Patrick’s season is more than anything a by-product of last year in juniors with the WHL's Brandon Wheat Kings when he suffered a muscle tear in the midsection area that went misdiagnosed. Admittedly, he was never performing at 100 percent while fighting through pain and discomfort. 

While the majority of non-playoff NHLers begin their offseason regimen sometime in May, Patrick barely did anything. He worked out prior to combine testing in June leading up to the draft, and only after meeting with renowned core muscle surgeon Dr. William Meyers in Philadelphia did Patrick realize his injuries were career-threatening. 

Had Patrick gone through an injury-free season with the Wheat Kings and a full offseason to recover from normal nagging injuries all players go through, he would have been back in the gym before the first round of the NHL playoffs had commenced.  

“I think [Brandon] lost out in April, so obviously I would have liked to have that whole time to train and work on my game, but my body had other ideas for me,” said Patrick. “The big thing for me was I was hoping I was in good enough shape to do well with fitness testing and all of that. I only had a month to train. That was kind of the main thing I was worried about.”

A second surgery followed with a 4-to-6 week recovery and then came a bizarre abscess/boil that prevented him from skating in late July. By the time Patrick started working out in August, he was a good two months behind even the most experienced veterans. 

“He didn’t have a regular offseason, didn’t play a lot last year," Hextall said of Patrick. "It’s not an excuse, but those are things you got to look at. This is where he’s at right now, and Nolan has done some goods things for us. Does he need to do better? Yeah, he does.”

Just about every player would like to re-write their rookie season, especially those who came into the league as a teenager. Prior to Patrick, Sean Couturier was the last Flyer to play in the NHL the same year he was drafted. In Couturier’s case, he had the luxury of playing on a talented in 2011-12 team while focusing on his role as a fourth-line defensive center.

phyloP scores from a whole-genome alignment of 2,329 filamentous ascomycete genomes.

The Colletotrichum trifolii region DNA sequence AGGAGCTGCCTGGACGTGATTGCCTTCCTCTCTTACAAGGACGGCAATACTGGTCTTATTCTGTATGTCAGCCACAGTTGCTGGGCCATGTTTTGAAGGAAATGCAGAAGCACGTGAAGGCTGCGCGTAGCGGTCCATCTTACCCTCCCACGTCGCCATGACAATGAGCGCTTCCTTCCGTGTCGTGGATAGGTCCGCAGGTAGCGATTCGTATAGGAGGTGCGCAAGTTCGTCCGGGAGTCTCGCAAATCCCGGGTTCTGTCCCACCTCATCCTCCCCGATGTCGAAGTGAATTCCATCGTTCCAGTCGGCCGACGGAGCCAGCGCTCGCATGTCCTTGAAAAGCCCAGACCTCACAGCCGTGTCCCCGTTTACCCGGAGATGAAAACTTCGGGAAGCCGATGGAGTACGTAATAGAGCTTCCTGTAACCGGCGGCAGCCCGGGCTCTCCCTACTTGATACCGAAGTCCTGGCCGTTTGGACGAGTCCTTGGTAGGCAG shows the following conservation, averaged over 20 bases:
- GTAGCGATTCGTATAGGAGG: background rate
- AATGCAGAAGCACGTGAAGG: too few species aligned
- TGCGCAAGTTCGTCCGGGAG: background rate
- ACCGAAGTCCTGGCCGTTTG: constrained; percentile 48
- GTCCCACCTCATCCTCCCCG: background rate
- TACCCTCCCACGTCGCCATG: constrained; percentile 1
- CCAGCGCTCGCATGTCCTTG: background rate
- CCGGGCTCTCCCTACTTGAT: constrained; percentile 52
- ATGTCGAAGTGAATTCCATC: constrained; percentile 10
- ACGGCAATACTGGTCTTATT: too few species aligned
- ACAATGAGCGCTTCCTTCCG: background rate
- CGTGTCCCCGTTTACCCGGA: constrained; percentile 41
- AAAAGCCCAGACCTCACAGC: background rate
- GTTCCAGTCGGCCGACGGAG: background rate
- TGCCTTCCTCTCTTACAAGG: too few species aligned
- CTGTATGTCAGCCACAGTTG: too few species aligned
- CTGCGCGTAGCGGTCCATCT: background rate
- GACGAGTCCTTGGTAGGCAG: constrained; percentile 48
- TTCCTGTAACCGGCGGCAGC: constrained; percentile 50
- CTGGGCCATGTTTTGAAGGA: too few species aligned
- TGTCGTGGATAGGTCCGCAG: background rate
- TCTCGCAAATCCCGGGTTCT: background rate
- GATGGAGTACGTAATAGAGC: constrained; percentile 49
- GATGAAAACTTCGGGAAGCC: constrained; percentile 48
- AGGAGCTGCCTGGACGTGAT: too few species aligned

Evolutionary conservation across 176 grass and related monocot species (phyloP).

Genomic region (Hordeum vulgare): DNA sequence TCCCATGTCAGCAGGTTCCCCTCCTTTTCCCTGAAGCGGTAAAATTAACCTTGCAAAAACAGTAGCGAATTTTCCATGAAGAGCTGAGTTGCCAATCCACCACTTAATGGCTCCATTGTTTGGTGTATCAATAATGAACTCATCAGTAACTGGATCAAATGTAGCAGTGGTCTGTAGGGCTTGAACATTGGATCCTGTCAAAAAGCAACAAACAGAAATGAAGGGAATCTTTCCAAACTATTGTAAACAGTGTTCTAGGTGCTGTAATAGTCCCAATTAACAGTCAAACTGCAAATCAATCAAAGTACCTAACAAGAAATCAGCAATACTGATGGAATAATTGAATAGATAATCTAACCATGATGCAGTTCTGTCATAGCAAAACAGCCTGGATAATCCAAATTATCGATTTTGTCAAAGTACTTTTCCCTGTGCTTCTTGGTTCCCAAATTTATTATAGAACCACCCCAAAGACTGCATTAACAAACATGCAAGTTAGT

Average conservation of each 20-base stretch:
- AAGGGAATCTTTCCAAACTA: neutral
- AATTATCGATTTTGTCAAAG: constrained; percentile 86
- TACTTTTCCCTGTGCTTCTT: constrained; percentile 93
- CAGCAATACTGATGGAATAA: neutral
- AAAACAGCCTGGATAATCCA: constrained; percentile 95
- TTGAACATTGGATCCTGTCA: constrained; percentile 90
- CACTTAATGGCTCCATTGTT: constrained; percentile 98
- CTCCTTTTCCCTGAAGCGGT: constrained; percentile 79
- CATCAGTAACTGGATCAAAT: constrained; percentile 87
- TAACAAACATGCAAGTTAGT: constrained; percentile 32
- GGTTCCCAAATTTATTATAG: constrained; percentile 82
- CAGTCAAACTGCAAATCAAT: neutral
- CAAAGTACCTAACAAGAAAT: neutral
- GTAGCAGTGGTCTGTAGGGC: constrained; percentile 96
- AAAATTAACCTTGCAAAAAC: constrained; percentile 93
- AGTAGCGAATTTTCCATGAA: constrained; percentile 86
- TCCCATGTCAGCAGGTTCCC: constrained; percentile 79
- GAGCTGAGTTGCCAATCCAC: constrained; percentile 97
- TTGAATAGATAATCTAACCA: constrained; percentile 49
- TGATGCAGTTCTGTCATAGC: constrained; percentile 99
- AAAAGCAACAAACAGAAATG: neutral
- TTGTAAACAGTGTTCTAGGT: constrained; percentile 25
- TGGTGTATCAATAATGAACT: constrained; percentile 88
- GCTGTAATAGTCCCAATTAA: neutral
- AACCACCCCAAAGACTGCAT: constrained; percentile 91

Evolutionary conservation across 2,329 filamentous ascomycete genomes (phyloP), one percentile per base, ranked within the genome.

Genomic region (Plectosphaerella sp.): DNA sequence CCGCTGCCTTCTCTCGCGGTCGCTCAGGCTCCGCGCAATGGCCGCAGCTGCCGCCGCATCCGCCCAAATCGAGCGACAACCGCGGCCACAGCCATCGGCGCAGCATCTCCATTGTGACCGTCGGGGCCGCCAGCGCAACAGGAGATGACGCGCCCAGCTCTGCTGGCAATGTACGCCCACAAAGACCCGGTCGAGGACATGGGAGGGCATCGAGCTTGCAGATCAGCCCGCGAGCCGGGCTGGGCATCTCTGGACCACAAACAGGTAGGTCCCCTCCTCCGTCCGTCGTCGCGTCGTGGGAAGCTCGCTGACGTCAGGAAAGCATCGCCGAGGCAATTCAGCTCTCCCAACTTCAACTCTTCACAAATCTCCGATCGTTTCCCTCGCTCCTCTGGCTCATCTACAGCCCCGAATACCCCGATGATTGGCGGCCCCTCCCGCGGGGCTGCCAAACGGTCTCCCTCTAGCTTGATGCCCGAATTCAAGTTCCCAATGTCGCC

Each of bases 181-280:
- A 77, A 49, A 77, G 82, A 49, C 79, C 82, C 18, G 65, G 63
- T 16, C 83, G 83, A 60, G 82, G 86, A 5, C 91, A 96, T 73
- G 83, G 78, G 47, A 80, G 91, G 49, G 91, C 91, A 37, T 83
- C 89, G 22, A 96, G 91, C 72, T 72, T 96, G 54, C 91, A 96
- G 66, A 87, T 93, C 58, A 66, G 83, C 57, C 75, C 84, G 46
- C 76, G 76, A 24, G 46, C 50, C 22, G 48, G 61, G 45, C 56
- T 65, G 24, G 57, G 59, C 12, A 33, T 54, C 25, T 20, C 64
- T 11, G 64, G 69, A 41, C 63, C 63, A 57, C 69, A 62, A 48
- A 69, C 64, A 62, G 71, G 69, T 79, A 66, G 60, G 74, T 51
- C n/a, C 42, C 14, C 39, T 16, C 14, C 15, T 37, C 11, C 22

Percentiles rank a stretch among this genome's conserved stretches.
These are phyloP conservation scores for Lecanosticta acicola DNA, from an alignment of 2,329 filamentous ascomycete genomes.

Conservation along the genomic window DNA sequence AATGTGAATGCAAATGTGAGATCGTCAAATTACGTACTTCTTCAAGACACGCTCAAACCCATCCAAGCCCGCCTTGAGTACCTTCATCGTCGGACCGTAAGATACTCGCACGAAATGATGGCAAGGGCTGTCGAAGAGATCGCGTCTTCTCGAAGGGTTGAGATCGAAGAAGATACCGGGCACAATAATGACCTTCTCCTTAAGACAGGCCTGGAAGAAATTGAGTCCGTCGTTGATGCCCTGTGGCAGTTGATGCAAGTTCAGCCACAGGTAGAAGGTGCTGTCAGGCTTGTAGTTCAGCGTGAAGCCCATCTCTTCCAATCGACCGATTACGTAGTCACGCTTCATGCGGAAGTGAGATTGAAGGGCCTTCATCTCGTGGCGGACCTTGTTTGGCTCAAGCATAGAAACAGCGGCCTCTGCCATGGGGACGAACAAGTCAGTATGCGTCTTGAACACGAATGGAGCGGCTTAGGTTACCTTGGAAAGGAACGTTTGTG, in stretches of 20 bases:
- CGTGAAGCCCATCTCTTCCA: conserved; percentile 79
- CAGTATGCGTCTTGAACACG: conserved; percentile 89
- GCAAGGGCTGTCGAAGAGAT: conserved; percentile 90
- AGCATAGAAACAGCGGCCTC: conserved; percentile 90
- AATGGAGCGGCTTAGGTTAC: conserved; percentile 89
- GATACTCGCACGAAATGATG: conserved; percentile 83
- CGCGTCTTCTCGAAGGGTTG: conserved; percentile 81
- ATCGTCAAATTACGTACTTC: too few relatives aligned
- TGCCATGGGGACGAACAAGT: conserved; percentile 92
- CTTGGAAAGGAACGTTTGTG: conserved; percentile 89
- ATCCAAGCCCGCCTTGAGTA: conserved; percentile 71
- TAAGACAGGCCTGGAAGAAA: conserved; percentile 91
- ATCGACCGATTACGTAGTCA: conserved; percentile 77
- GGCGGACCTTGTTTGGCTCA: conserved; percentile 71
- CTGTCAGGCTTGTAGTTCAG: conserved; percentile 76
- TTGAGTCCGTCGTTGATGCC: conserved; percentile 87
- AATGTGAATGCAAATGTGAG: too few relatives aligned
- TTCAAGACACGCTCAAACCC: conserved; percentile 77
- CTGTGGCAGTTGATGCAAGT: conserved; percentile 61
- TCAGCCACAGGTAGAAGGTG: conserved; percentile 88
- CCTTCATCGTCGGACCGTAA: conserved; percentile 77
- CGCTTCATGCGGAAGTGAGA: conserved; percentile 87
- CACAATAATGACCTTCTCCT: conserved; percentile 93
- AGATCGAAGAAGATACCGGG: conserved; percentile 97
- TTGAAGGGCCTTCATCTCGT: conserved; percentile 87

“It’s all about getting adapted to a new lifestyle,” Couturier said of transitioning to the NHL as a teenager. “Everything’s new. You’re going from juniors, being with a bunch of 17 and 18-year-olds, and all of a sudden, you’re with men. It’s definitely a big change in your life. Offseason training, nutrition -- a lot of little details matter.

“I think Nolan’s figuring it out, but you can see he’s got all the potential to succeed. I’m not too worried about him to be honest."

Eventually Patrick will turn the page on his career. It just might not come this season.

Flyers goalie Brian Elliott named NHL's third star of the week

Flyers goalie Brian Elliott named NHL's third star of the week

Netminder Brian Elliott was a major key to the Flyers' three-game sweep of the daunting Western Canada. 

And now he's being recognized by the league for his stellar efforts.

The Flyers' goalie on Monday was named third star of the week by the NHL after going 3-0-0 in the team's three games last week and posting a 1.67 goals-against average and a.954 save percentage in the process. He stopped 103 of 108 shots he was peppered with.

Elliott's best effort last week came against his old teammates in Calgary on Monday when he stopped 43 of the Flames' 45 shots on net in a 5-2 victory that snapped the Flyers' ugly 10-game losing streak. He then went on to stop 24 Oilers shots on Wednesday in a 4-2 win and then 36 Canucks shots on Thursday in a 4-1 triumph.

Elliott has been a steadying presence in net all season long for a sputtering Flyers team. In 22 appearances this season, Elliott is 9-6-6 with a 2.79 goals-against average and a .912 save percentage.

With Michal Neuvirth still on the shelf with a lower-body injury, all signs point to Elliott getting the start in net Tuesday night when the Flyers return home to face the Toronto Maple Leafs.

Blues center Brayden Schenn was named the league's first star of the week. The former Flyer scored six goals last week, including a hat trick in a win over Montreal last Tuesday. Netminder Jake Allen, Schenn's Blues teammate, was named second star after posting a 4-0-0 record, 1.50 goals-against average and .944 save percentage last week.